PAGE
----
Sympathy for the Devil?

Peter Saunders

Rolling Stones guitarist Keith Richards recently published his autobiography. It has topped best-seller lists across the world and has attracted acclaim from the most unlikely sources. Writing in Britain’s conservative Daily Telegraph, the Tory Mayor of London, Boris Johnson, was so impressed he called for Richards to be knighted!

Keef is an unlikely Tory hero. His book makes clear his disdain for authority and contempt for the governing classes, and it documents repeated clashes with the police, years of illegal hard drug use, and legendary promiscuity. But few of us nowadays are shocked by tales of sex, drugs and rock n’ roll.

But what about thieving? Before he became famous, Richards tells us he was ‘always nicking things from the other flats’ where he lived. Later, he knocked around with gangsters and drug dealers, on one occasion unwittingly driving the get-away car in a jewellery heist. He boasts that ‘all my close friends have been jailbirds.’ How does Boris square all this with conservative respect for law and order?

Richards is also a violent man. He boasts of booting one fan in the head and kicking a photographer for taking his photograph. He threatened a taxi driver with a knife, and attacked a man in a nightclub with a broken wineglass stem. A music journalist was told he’d have his hands smashed if he mentioned our hero’s acne, and Richards threw a knife at someone in a recording studio for suggesting changes to the arrangement he was playing. He brags that the chauffeur who informed on his drug-taking in 1967 ‘never walked the same again.’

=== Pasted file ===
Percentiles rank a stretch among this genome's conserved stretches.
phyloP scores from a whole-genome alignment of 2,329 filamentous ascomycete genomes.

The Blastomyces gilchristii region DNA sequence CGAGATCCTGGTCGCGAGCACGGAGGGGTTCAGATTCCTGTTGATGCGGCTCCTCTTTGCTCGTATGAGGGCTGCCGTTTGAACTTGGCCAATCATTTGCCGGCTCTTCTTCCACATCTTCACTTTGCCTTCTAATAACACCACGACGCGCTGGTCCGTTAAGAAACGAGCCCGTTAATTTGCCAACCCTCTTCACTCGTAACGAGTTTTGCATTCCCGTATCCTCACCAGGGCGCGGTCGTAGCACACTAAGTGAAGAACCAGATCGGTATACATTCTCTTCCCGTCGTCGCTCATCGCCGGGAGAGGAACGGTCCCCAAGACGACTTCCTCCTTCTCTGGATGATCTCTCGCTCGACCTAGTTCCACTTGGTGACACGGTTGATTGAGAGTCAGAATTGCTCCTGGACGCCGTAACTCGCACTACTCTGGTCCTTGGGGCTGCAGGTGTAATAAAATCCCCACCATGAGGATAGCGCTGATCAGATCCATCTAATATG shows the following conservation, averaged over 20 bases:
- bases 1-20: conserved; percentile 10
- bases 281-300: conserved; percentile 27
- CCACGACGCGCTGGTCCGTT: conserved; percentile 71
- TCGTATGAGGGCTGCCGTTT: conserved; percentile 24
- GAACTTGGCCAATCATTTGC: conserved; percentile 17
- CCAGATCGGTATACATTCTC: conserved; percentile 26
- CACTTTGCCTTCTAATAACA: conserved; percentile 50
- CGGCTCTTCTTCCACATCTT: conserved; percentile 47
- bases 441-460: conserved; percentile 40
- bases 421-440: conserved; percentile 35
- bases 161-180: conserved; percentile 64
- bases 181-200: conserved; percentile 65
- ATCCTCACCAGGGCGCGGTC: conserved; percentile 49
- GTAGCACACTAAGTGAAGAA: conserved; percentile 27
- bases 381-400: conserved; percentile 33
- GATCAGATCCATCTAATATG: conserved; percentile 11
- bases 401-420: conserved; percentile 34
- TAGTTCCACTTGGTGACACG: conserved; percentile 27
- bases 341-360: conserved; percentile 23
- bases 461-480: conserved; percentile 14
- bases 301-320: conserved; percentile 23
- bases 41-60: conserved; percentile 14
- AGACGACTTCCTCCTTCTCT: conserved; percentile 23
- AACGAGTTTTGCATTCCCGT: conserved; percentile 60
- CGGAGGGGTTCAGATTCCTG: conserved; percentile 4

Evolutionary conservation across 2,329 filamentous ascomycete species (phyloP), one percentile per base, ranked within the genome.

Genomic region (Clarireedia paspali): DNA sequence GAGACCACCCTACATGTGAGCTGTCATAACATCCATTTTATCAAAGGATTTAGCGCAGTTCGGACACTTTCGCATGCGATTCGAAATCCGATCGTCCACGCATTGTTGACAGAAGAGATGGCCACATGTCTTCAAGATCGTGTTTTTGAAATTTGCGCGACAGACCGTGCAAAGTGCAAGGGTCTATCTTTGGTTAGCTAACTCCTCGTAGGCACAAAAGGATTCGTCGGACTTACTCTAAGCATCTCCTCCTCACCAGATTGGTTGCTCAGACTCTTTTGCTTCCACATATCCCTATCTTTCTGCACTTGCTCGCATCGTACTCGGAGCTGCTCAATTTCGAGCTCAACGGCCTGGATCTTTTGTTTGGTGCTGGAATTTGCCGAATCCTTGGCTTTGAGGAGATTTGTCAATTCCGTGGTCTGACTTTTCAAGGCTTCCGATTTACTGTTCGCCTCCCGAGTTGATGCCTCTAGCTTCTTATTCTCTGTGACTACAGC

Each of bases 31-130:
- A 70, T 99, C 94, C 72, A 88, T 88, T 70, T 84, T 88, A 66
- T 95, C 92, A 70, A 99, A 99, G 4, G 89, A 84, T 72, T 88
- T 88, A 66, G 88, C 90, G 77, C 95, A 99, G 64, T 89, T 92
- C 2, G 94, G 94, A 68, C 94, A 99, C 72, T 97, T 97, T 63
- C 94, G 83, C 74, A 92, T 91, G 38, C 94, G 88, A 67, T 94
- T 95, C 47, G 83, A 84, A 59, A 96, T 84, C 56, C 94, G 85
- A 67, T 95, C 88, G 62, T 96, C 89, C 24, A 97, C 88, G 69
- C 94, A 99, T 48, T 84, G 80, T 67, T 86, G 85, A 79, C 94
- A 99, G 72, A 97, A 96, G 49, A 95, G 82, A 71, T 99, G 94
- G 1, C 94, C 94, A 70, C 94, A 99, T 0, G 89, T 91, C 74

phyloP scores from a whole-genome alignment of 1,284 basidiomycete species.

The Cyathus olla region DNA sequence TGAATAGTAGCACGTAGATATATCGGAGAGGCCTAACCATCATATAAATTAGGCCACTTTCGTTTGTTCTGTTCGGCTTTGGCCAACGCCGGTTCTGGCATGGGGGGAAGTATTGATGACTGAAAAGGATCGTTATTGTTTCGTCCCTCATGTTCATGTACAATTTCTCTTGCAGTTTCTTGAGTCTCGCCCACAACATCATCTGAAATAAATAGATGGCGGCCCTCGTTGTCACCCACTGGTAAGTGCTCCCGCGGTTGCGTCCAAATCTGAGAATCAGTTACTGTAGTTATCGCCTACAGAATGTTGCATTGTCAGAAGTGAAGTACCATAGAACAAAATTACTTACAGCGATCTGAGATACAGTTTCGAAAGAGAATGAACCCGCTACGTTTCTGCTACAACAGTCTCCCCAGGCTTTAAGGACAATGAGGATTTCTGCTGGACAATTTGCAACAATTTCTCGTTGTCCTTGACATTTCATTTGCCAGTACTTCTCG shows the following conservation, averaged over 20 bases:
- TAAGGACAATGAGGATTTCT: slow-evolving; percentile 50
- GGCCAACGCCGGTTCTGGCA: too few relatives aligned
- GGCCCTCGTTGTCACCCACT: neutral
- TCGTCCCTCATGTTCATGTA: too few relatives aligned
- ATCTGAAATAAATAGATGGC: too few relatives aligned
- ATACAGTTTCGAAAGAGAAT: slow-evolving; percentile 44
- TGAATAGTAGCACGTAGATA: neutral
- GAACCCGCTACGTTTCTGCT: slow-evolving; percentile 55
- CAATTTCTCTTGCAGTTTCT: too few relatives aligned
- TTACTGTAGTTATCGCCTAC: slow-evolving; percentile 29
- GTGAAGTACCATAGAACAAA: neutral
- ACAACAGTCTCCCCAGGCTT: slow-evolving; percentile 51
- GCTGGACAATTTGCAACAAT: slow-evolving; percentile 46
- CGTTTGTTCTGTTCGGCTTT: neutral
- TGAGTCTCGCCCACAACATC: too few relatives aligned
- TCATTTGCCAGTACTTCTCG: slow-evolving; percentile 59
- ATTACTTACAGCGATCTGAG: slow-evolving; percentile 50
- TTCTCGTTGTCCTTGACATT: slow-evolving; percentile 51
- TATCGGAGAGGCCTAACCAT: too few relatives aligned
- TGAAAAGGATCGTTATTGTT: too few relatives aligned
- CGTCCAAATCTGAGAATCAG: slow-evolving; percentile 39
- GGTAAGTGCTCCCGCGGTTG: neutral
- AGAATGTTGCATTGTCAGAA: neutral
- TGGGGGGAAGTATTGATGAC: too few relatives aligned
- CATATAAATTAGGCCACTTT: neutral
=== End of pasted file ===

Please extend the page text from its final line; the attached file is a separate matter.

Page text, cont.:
Richards carries a knife and packed illegal guns and ammunition for many years. He was twice involved in shoot-outs at drugs deals and discharged guns at parties. He tells us the best strategy in a blade fight is to slash your opponent’s forehead so the blood gushes into his eyes. Is this really someone the Conservative Mayor of London should seek to honour?

In the 1970s, Richards took his seven year-old son on tour with him, charged with waking him from his drug stupors and helping him to stash his drugs at border crossings. His daughter was raised by his mother because neither he nor his increasingly violent and delusional junkie girlfriend could care properly for her. His second son died in infancy, but Richards didn’t even go home for the funeral. In the most chilling sentence in the book, he writes: ‘I don’t even know where the little bugger is buried, if he’s buried at all.’

Where do the Tories stand on family values nowadays, Boris?

Richards expresses contempt for the establishment, but he has made good use of it down the years, pulling strings and mobilising friends in high places to win favours and get him out of scrapes. Presidents, movie stars, aristocrats and tycoons have all prostrated themselves before our Keef, so the Mayor of London is in good company.

But why is a conservative like Johnson so desperate to condone such a gross and vile lifestyle? The answer is that Keef is cool, and Boris wants to distance himself from the stuffy old establishment values that conservatives used to uphold. Never mind the lawlessness, violence and destruction; better to appear cool than to be seen as dull and boring.

Of course, Richards would never accept a knighthood, and he is scathing about ‘Sir’ Mick Jagger for accepting his. He cherishes his image as a folk-rebel, so he’d never risk tarnishing his reputation by accepting a bauble from the Queen. But for leading conservatives to suggest he is worthy of honouring shows just how far Britain has slid into moral relativism and nihilism. Arise Sir Keef, so we may all pay obeisance to the base values that your life celebrates and which our leaders have lost the confidence to condemn.

The above is a press release from the Centre for Independent Studies, dated Jan. 21. Enquiries to Snail mail: PO Box 92, St Leonards, NSW, Australia 1590.

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